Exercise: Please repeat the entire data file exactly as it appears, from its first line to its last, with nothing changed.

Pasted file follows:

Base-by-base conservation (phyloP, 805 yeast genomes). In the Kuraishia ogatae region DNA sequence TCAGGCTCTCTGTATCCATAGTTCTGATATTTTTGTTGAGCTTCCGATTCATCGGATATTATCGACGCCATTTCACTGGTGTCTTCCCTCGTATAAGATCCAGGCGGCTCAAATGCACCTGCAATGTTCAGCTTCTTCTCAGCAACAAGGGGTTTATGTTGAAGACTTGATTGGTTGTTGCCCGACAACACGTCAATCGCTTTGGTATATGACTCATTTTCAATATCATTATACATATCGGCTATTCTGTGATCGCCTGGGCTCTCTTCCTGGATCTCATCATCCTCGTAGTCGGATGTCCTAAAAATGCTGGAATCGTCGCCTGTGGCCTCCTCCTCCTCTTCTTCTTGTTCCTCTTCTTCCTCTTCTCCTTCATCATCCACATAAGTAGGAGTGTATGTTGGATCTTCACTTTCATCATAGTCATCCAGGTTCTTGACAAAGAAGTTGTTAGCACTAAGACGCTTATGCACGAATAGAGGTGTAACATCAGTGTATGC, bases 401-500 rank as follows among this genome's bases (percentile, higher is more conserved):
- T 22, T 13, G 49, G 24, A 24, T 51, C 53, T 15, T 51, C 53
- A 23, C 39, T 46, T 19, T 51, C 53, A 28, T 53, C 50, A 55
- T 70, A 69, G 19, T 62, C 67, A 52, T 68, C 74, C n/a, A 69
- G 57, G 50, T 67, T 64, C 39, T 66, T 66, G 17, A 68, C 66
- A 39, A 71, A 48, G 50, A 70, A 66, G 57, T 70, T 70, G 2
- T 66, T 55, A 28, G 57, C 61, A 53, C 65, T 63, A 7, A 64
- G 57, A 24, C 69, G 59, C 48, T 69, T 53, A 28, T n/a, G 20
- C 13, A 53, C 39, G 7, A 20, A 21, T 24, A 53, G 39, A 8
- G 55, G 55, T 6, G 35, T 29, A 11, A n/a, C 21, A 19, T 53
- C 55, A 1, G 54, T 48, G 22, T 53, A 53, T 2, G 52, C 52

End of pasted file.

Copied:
Base-by-base conservation (phyloP, 805 yeast genomes). In the Kuraishia ogatae region DNA sequence TCAGGCTCTCTGTATCCATAGTTCTGATATTTTTGTTGAGCTTCCGATTCATCGGATATTATCGACGCCATTTCACTGGTGTCTTCCCTCGTATAAGATCCAGGCGGCTCAAATGCACCTGCAATGTTCAGCTTCTTCTCAGCAACAAGGGGTTTATGTTGAAGACTTGATTGGTTGTTGCCCGACAACACGTCAATCGCTTTGGTATATGACTCATTTTCAATATCATTATACATATCGGCTATTCTGTGATCGCCTGGGCTCTCTTCCTGGATCTCATCATCCTCGTAGTCGGATGTCCTAAAAATGCTGGAATCGTCGCCTGTGGCCTCCTCCTCCTCTTCTTCTTGTTCCTCTTCTTCCTCTTCTCCTTCATCATCCACATAAGTAGGAGTGTATGTTGGATCTTCACTTTCATCATAGTCATCCAGGTTCTTGACAAAGAAGTTGTTAGCACTAAGACGCTTATGCACGAATAGAGGTGTAACATCAGTGTATGC, bases 401-500 rank as follows among this genome's bases (percentile, higher is more conserved):
- T 22, T 13, G 49, G 24, A 24, T 51, C 53, T 15, T 51, C 53
- A 23, C 39, T 46, T 19, T 51, C 53, A 28, T 53, C 50, A 55
- T 70, A 69, G 19, T 62, C 67, A 52, T 68, C 74, C n/a, A 69
- G 57, G 50, T 67, T 64, C 39, T 66, T 66, G 17, A 68, C 66
- A 39, A 71, A 48, G 50, A 70, A 66, G 57, T 70, T 70, G 2
- T 66, T 55, A 28, G 57, C 61, A 53, C 65, T 63, A 7, A 64
- G 57, A 24, C 69, G 59, C 48, T 69, T 53, A 28, T n/a, G 20
- C 13, A 53, C 39, G 7, A 20, A 21, T 24, A 53, G 39, A 8
- G 55, G 55, T 6, G 35, T 29, A 11, A n/a, C 21, A 19, T 53
- C 55, A 1, G 54, T 48, G 22, T 53, A 53, T 2, G 52, C 52